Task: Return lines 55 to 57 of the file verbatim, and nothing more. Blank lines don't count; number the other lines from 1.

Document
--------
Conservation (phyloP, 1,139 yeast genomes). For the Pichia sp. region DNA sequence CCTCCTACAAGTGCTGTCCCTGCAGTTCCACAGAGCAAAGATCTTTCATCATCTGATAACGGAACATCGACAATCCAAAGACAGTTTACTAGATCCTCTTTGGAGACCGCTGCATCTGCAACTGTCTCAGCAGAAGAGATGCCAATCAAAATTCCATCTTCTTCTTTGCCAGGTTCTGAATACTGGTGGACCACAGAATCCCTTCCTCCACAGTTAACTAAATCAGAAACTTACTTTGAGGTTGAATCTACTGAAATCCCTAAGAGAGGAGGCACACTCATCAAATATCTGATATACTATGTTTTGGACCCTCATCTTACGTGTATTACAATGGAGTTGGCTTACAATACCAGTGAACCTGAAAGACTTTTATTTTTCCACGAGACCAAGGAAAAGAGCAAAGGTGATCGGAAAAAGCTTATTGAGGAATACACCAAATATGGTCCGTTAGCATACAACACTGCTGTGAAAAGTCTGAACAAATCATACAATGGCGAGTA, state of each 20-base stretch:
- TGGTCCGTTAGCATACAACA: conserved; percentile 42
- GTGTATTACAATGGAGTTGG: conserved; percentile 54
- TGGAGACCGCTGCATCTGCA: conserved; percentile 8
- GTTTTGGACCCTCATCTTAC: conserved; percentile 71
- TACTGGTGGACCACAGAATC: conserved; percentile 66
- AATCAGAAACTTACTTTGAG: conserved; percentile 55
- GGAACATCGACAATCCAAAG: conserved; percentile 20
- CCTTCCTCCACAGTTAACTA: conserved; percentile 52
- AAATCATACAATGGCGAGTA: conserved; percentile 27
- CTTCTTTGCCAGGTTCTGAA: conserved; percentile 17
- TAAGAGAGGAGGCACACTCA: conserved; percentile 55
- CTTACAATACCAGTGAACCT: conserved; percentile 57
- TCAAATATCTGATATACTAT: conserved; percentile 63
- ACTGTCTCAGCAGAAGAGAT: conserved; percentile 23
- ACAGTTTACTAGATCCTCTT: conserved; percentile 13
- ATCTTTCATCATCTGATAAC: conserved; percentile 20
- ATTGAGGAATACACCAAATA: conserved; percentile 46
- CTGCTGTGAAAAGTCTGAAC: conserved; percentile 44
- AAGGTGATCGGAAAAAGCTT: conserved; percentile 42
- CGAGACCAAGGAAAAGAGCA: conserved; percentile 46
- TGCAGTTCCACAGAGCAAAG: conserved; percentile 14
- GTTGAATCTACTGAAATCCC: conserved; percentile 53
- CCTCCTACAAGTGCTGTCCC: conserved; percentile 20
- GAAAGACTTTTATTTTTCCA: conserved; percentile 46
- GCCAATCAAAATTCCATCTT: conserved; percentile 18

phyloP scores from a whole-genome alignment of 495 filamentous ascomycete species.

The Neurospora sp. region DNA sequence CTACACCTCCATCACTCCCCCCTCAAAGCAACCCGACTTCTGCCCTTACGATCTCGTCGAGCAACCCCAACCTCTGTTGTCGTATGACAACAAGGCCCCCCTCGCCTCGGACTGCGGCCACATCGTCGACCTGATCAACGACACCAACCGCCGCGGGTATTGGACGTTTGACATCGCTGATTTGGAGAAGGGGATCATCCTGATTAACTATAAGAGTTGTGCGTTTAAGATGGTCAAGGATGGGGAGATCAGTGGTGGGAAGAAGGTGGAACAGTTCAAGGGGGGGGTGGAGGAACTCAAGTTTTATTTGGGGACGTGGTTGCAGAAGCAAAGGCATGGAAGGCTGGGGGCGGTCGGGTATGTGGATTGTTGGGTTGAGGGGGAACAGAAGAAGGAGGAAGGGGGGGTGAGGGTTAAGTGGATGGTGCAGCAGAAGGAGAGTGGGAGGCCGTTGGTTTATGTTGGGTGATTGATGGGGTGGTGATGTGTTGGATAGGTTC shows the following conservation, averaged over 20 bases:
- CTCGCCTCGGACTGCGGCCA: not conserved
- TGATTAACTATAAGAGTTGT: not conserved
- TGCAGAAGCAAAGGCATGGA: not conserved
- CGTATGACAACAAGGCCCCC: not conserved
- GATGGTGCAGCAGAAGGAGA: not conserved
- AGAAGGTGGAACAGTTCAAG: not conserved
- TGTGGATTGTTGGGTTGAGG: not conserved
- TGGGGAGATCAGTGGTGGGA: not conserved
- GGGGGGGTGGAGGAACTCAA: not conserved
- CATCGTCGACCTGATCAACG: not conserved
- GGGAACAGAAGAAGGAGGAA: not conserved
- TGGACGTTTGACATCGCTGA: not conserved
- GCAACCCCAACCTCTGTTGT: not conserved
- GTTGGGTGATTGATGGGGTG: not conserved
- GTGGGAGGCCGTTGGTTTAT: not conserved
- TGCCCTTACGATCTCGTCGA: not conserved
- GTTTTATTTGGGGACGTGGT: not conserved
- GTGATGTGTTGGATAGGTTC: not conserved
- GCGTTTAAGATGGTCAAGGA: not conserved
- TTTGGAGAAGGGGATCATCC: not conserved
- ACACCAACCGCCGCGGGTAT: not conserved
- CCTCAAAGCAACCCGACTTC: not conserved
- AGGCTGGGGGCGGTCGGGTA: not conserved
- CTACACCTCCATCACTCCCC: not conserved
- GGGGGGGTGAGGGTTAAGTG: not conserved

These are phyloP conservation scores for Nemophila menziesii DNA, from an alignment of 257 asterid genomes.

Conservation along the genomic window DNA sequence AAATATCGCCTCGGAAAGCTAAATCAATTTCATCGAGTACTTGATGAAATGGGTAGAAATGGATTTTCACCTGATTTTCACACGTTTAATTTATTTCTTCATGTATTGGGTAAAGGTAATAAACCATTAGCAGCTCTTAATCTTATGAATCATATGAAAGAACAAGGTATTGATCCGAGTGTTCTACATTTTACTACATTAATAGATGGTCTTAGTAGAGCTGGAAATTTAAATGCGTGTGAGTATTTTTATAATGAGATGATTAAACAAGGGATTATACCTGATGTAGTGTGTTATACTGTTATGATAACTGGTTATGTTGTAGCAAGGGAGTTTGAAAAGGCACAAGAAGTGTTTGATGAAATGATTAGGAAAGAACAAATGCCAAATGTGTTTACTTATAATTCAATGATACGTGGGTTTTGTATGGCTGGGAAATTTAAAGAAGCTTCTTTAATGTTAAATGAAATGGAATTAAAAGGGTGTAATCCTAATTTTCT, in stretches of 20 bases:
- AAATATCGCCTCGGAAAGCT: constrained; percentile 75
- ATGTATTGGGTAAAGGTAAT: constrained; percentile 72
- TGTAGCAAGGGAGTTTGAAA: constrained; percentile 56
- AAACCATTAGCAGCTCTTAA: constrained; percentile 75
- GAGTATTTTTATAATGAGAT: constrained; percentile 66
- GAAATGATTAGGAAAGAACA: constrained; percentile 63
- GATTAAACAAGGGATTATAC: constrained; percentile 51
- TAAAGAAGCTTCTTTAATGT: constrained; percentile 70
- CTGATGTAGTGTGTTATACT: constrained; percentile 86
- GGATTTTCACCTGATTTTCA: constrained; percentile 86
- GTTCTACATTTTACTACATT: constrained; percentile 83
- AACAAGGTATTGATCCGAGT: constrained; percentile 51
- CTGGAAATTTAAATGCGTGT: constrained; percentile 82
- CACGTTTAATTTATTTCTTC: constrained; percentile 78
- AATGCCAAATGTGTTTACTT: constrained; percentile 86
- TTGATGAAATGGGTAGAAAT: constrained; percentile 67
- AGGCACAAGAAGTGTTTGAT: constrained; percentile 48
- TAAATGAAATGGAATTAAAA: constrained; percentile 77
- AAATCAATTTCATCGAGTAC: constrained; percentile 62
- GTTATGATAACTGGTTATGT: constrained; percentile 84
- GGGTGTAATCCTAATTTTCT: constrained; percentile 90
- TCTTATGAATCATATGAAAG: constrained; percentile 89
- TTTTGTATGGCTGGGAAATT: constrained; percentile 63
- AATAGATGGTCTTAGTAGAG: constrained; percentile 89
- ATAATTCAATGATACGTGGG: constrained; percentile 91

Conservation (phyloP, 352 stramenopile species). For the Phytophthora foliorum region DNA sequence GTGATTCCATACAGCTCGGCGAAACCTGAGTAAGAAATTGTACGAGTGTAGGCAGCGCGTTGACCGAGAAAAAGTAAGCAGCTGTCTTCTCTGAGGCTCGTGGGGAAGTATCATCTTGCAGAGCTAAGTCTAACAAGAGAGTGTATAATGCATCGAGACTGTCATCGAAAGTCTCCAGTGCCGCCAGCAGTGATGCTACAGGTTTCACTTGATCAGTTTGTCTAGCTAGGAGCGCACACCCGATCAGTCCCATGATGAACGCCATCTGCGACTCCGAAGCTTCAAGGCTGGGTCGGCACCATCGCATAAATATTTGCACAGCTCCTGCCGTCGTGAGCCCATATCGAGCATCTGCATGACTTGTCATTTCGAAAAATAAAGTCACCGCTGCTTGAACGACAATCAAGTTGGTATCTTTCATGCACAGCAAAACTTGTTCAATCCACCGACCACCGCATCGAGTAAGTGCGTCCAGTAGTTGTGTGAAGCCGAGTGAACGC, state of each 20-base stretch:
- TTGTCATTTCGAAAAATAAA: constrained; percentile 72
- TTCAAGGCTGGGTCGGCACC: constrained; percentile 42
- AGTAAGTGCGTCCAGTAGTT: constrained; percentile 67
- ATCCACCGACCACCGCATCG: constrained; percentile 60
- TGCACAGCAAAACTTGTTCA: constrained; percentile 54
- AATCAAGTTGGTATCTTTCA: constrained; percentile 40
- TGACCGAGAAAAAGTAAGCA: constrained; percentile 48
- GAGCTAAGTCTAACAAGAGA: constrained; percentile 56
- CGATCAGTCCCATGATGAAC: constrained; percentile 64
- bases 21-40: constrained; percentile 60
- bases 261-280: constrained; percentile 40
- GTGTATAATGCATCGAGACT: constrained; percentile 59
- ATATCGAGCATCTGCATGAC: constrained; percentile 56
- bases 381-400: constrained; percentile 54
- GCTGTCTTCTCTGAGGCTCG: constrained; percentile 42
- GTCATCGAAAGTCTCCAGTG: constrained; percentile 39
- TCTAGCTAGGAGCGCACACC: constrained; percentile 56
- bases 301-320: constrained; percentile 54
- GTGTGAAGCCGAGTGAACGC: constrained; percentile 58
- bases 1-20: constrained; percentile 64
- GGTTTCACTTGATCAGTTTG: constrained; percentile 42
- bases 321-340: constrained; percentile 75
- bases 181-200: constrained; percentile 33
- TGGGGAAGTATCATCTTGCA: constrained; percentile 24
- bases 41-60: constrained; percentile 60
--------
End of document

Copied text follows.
Conservation along the genomic window DNA sequence AAATATCGCCTCGGAAAGCTAAATCAATTTCATCGAGTACTTGATGAAATGGGTAGAAATGGATTTTCACCTGATTTTCACACGTTTAATTTATTTCTTCATGTATTGGGTAAAGGTAATAAACCATTAGCAGCTCTTAATCTTATGAATCATATGAAAGAACAAGGTATTGATCCGAGTGTTCTACATTTTACTACATTAATAGATGGTCTTAGTAGAGCTGGAAATTTAAATGCGTGTGAGTATTTTTATAATGAGATGATTAAACAAGGGATTATACCTGATGTAGTGTGTTATACTGTTATGATAACTGGTTATGTTGTAGCAAGGGAGTTTGAAAAGGCACAAGAAGTGTTTGATGAAATGATTAGGAAAGAACAAATGCCAAATGTGTTTACTTATAATTCAATGATACGTGGGTTTTGTATGGCTGGGAAATTTAAAGAAGCTTCTTTAATGTTAAATGAAATGGAATTAAAAGGGTGTAATCCTAATTTTCT, in stretches of 20 bases:
- AAATATCGCCTCGGAAAGCT: constrained; percentile 75
- ATGTATTGGGTAAAGGTAAT: constrained; percentile 72